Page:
Anyone who wants to be a nurse who has the strength of character to do that, we're ready for you. Are you ready for us? We are already here.Last edit by Joe V on Feb 13, '13
GrnTea is older'n dirt, has worked decades in critical care, case management, teaching, and many other nursing specialties. She loves students and new grads and will do anything to help them grow, believe it or not, but suffers fools poorly.
GrnTea has 'since Florence was a probie' year(s) of experience and specializes in 'legal, teaching, LCP, CM'. From 'out in the country'; Joined Apr '11; Posts: 11,567; Likes: 28,365.5Feb 13, '13 by llg GuideWell done, GrnTea.
9Feb 13, '13 by somenurseOHhh, i am so so saving this article somewhere in my favorites list. Oh, thank you thank you for saying these words, GrnTea, oh it is a wonderful thing to read. This should be mandatory reading for anyone who posts "Nursing eats it's young."
I have always objected to the word "young".
This old worn out, not true statement, comes closer to the truth, (if/when it does happen)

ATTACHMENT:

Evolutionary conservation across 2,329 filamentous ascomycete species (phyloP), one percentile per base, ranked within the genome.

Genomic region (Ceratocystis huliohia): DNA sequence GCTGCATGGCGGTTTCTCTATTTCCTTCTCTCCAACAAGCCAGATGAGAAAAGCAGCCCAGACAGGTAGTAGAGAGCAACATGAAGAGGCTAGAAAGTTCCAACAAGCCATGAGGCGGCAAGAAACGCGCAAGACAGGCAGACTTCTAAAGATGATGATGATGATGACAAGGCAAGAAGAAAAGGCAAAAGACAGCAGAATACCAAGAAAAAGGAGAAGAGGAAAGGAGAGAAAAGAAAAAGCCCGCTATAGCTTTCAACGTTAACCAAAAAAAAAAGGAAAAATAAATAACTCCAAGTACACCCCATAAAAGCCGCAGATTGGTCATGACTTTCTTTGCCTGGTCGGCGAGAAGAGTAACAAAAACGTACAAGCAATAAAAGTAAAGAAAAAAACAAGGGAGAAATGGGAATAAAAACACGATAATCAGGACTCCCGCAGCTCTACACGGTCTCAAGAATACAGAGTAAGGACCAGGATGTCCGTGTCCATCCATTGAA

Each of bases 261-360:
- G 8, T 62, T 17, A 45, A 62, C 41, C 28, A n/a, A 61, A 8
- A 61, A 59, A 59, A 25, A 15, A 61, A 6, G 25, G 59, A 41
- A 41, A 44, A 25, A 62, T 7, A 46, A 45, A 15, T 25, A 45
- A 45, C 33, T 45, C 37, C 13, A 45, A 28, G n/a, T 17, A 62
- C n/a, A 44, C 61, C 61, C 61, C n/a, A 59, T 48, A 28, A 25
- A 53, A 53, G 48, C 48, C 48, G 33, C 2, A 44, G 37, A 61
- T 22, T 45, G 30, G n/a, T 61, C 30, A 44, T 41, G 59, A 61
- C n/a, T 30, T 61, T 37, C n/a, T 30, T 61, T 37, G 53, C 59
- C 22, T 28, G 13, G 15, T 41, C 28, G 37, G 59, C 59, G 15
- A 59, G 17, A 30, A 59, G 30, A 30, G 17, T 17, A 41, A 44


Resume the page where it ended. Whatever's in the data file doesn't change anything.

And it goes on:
if we reword it to read "Nursing eats the new employee"
It doesnt' matter the nurse's age.
This is not "just" nursing either. Many many other high-intensity or competitve professionals experience sometimes not being warmly welcomed aboard.
another point, is, many people---of any age----just do NOT easily warm up to new people, strangers, as quickly as others do. It is not the age of the nurse arriving, nor the age of the nurse welcoming new employee.
Young nurses AND old nurses both can be unwelcoming, even petty and nasty or uppity. A person's character really is not locked in by one's age.
I've moved extensively, from coast to coast, and was often the "new" nurse. Occasionally, i am not much welcomed, yet, i stand there with a stripe of gray hair and decades of experience,
i am not young,
and i am not a new grad, either,
it is just i am new to them. It's not just *me*, i've witnessed this happen to other new employees, it happens sometimes, that some people just don't take to strangers right off the bat. I suspect, it might be possible that a very needy person who is insecure and/or not yet confident about nursing, might feel it even MORE, and blame that on her "age"
than a nurse who knows her stuff might.
still, overall, what i've seen and experienced, is, most nurses do help each other, they really do, regardless of age. I've been taught tons of stuff by other nurses,
and i have tried to always help out a nurse in need.